“God so loved the world that He gave His only begotten Son, that whosoever beliveth in him should not perish, but have everlasting life.” John 3:16


As a young child, I had the privilege of living up the hill from my great-grand parents, Momma and Poppa. Poppa was retired and could always be found at home, church or the city library. His four passions in life were his God, his family, his books, and his flowers. I often found him behind his house working in his flower garden. I loved to watch him work with his flowers, especially the roses. His short little body was either bent low over a bush or stretching up high to tie the climbers to the trellis. The very top of his bald head shining in the sun, with the soft white fluff surrounding his head just above and around his ears made me think of a little old monk. All he needed to complete this image was a long black robe, rope belt, and a silver cross. But instead he always had on dark slacks, a white shirt, and black suspenders. In colder weather, an old wool jacket with leather patches on the sleeves was added to his wardrobe. Even with a shovel or rake in his dirty hands he looked more like a banker than a gardener. In the spring there were golden daffodils, red, yellow, and purple tulips, and iris of purple. In the summer there were fragrant roses, bright orange day lilies, delicate white daisies, multi-hued snapdragons, vivid Sweet Williams, huge hollyhocks, and colorful but stinky marigolds. In the late summer and early fall there were huge sunflowers, and flashy chrysanthemums. Even in the winter there were vibrant pansies among the evergreens. Besides the flowers the grounds were also filled with rock gardens, gold fish ponds, bee hives, and birdhouses - everything to make it a wonderland for a little girl. Poppa loved all his flowers but the roses were his favorite. His garden was filled with fragrant pink, red, yellow, and white roses. Most of them were imported Old Garden Roses from England, Europe, and the Mediterranean. He used these beautiful old style rose bushes as alternatives to fences and walls, the sharp thorns deterring unwelcome visitors. Poppa was always working, planting, mulching, staking, pruning, weeding, and cutting bouquets to share with family and friends.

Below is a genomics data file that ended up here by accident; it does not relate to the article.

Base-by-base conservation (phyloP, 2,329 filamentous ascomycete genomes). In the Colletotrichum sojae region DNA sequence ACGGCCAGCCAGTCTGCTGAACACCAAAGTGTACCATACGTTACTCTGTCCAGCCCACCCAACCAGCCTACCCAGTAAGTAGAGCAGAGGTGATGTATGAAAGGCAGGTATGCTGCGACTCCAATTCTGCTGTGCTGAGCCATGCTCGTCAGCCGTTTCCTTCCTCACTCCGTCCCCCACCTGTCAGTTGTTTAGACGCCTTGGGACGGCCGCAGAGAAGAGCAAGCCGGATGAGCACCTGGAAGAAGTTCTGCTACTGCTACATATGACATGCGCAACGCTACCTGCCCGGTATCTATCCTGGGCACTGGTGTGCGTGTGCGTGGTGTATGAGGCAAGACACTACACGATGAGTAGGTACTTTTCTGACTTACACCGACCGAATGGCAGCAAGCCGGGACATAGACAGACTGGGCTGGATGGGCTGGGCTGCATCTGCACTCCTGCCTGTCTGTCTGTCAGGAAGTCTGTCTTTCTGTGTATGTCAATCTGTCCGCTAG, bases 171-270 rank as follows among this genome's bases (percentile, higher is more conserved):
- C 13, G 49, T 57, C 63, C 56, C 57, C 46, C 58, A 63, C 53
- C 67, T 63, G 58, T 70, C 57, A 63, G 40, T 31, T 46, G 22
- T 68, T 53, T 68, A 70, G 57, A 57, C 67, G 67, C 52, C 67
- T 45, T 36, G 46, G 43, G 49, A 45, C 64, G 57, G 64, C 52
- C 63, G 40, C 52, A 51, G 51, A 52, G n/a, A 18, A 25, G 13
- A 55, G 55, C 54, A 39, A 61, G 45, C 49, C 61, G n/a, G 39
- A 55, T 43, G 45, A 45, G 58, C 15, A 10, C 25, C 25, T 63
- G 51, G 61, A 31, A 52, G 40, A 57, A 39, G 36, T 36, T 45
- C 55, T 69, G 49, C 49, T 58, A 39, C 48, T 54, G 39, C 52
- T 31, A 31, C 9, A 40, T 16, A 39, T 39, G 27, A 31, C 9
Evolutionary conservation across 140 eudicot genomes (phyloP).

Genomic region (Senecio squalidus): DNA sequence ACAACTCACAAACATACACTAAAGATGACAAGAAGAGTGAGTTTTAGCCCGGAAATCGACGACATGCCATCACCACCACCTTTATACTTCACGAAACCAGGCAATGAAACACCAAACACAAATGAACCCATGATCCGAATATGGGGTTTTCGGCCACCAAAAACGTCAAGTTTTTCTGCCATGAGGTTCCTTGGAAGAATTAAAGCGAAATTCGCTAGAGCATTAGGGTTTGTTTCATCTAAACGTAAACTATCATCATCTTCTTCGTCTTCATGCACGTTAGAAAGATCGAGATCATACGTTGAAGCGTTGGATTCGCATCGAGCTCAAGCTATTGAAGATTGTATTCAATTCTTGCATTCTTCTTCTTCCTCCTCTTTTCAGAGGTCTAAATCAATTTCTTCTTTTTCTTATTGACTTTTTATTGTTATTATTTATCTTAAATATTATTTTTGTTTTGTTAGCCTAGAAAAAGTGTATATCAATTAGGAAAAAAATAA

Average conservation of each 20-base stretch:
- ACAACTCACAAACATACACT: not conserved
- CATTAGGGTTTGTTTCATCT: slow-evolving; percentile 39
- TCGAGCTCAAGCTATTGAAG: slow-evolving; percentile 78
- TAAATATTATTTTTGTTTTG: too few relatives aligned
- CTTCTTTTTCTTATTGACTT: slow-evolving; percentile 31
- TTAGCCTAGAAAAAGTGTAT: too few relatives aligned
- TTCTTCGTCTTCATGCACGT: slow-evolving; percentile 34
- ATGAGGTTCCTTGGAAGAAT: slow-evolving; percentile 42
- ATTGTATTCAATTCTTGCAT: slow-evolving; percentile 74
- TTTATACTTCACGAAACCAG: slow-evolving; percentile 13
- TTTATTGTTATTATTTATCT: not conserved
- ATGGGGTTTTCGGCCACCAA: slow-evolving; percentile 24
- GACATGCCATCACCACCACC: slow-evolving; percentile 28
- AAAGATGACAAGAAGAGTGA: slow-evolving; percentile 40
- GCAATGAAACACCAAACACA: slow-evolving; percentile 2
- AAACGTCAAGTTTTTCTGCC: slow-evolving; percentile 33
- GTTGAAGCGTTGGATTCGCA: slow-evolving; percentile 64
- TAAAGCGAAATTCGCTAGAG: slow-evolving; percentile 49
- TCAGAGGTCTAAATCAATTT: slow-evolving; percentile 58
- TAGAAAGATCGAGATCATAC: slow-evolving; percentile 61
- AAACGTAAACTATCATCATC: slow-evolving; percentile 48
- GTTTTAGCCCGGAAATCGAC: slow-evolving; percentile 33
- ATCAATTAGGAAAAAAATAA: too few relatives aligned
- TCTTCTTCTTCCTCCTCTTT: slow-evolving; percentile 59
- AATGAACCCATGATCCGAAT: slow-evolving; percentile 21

Fifty some odd years ago there were no meteorologists to warn of bad weather. But somehow Poppa’s old joints always seemed to know when a storm was coming. Often in the early spring his whole garden would be covered with Momma’s colorful quilts and wool blankets. Frequently, Poppa hurried out, cutting as many fresh flowers as he could before they were bruised by the storm. As soon as the storm passed, Poppa was back in the garden, back bent low, gently staking up the broken plants so that they could regain their strength, straighten up, and bloom again. God, the Master Gardener, knows when to cover His precious blossoms. He knows which tender young buds and mature flowers must be removed from the garden of life to keep them from being crushed by the storm. Even the ones that are left to weather the wind, rain, and hail are not forgotten.